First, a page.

The present volume of reprints are what I consider to be my most interesting and influential papers on algebra and topology. To tie them together, and to place them in context, I have supplemented them by a series of brief essays sketching their historieal background (as I see it). In addition to these I have listed some subsequent papers by others which have further developed some of my key ideas. The papers on universal algebra, lattice theory, and general topology collected in the present volume concern ideas which have become familiar to all working mathematicians. It may be helpful to make them readily accessible in one volume. I have tried in the introduction to each part to state the most significant features of ea ch paper reprinted there, and to indieate later developments. The background that shaped and stimulated my early work on universal algebra, lattice theory, and topology may be of some interest. As a Harvard undergraduate in 1928-32, I was encouraged to do independent reading and to write an original thesis.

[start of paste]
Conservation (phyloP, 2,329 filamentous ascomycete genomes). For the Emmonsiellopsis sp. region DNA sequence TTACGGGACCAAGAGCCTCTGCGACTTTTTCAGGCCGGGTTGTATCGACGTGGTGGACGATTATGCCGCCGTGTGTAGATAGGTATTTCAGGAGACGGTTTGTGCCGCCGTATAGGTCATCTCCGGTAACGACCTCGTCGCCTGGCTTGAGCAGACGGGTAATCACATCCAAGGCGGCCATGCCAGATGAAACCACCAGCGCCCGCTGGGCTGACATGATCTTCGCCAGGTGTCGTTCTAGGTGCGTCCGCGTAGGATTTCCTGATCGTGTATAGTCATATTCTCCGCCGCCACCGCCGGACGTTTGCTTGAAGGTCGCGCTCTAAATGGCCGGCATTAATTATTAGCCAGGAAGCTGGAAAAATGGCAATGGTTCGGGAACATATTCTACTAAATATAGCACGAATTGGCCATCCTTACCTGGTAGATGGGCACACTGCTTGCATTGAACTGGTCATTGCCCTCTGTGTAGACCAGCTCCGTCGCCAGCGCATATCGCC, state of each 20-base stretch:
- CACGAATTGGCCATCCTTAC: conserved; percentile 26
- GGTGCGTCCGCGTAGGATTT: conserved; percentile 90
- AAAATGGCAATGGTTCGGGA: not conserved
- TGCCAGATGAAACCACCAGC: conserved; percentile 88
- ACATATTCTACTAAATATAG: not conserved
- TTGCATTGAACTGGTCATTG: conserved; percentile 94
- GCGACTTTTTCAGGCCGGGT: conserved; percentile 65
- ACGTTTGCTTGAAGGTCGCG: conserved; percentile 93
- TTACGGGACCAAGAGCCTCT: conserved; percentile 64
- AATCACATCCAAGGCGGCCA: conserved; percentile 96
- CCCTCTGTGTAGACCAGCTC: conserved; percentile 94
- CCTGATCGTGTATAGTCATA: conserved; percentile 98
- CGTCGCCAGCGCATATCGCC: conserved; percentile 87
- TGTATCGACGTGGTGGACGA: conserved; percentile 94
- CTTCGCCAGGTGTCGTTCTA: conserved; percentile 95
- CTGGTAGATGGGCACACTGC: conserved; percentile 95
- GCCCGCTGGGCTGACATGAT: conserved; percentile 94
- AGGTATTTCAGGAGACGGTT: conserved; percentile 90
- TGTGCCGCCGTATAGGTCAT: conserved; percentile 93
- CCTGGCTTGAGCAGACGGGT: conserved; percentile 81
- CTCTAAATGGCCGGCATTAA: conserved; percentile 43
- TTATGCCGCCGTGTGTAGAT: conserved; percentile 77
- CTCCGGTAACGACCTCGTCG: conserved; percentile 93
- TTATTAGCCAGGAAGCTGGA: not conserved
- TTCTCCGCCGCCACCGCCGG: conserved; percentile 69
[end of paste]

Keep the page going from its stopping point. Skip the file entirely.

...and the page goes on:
My tutorial reading included de la Vallee-Poussin's beautiful Cours d'Analyse Infinitesimale, Hausdorff's Grundzuge der Mengenlehre, and Frechet's Espaces Abstraits. In addition, I discovered Caratheodory's 1912 paper "Vber das lineare Mass von Punktmengen" and Hausdorff's 1919 paper on "Dimension und Ausseres Mass," and derived much inspiration from them. A fragment of my thesis, analyzing axiom systems for separable metrizable spaces, was later published . * This background led to the work summarized in Part IV.
Publisher: Springer-Verlag New York Inc.
Number of pages: 610
Weight: 1185 g
Dimensions: 254 x 178 x 32 mm
Edition: Softcover reprint of the original 1st ed. 198